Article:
4. jal

    jal Member

    Hi Sharon,

    My son has had issues since the age of 2. In a nut shell, he’s been through 4 daycares, on various medications, does not respond well to stims and was in the psychiatric hospital this past summer for 3 weeks. This is his second year at this school. He is in 1st grade. He had an IEP and a para last year. He currently has an IEP and a para. He is diagnosis’d with severe adhd and a mood disorder and they cannot rule out bipolar. Hehad issues last year and they are aware of his behavior, but on the 3rd day of school he flipped and bit and scratched his teacher and hit his para in the face. He scared the other kids so much 2 called their mom’s and didn’t want to go to after school daycare if he was going to be there.

    Our school does not have self contained classrooms so there really is no Special Education for him. The only Special Education is helping kids who need extra help. The new school is part of the public school system. The program rents a wing in a main stream elementary school. Our school district is picking up the tuition and the transportation costs. The way that it works is if a child is safe and doing well in this program they begin to start inclusion in that mainstream elementary. If the child has a history of doing well, they recommend, based on the documentation that the child returns to his original school.

    Sheila – you’re right, it should not be this hard!
     
  5. Sheila

    Sheila Moderator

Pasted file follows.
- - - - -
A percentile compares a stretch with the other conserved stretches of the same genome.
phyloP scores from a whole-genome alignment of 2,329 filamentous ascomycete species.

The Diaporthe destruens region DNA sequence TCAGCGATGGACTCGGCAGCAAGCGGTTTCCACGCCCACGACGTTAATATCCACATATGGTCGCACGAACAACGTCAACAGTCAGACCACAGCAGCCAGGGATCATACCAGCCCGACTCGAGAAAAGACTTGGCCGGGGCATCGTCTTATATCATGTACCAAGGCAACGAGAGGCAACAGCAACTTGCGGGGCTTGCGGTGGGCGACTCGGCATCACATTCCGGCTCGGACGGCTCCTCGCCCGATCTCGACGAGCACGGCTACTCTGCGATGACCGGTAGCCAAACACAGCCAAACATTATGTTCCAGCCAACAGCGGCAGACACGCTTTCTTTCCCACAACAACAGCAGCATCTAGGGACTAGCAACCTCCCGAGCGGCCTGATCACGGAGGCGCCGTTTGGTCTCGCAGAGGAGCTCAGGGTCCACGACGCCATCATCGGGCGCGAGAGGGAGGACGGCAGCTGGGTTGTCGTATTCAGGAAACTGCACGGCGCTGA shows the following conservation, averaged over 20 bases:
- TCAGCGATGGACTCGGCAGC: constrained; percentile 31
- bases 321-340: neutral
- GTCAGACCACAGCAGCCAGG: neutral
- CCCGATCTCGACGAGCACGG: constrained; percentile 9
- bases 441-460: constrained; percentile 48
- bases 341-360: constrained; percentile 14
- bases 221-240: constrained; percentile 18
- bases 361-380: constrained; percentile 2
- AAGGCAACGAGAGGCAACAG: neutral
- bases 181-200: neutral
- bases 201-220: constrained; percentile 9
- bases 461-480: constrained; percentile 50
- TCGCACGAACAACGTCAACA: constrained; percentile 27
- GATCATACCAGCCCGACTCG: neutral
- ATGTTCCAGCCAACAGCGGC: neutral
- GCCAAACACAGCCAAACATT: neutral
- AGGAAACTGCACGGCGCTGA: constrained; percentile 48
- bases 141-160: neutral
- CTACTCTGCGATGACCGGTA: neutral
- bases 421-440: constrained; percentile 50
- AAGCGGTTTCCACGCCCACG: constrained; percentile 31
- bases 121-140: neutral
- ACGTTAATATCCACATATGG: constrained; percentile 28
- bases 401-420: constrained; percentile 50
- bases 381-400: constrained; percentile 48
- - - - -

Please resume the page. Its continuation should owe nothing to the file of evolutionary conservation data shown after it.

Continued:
Just so you know, it doesn't matter what a school district has or doesn't have as a matter of practice.

    IDEA says the IEP shall be designed to meet the unique needs of the child. It doesn't say pull the child from one pre-designed curriculum and place the child in another because it happens to be convenient.

    IDEA says that if the school district cannot meet the unique needs of the child, they must contract with an entity that can, etc.
     
  6. jal

    jal Member

    They cannot meet his needs. They have tried extensively. They have admitted they cannot meet them and that is why we have all chosen to go this route. They have worked extremely well with us and have given us everything I believe they can. They even gave us a para to accompany him to summer daycare when he began acting out. I can honestly say I do not feel that they are "just getting rid of him" because everyone seems to love him there, but he does need more than they can really give him.
     
  7. LittleDudesMom

    LittleDudesMom Well-Known Member Staff Member

    jal,

    I mentioned the "gut" factor in my previous post and you seem to have answered that question. Your feeling that the school is actually trying to help your son, and likes him as well, is great. The fact that they have accomodated the para needs is a good sign as well.

    I say give this new program a try. It could be really good for your boy to get both his academic needs met, but the all important social and behavioral stuff as well. You may see an improvement in his behavior in an atmosphere that specializes in these issues. Giving our kids the tools for future success is the best we can do!

    Good luck and keep us posted over on general as to how things are going.

    Sharon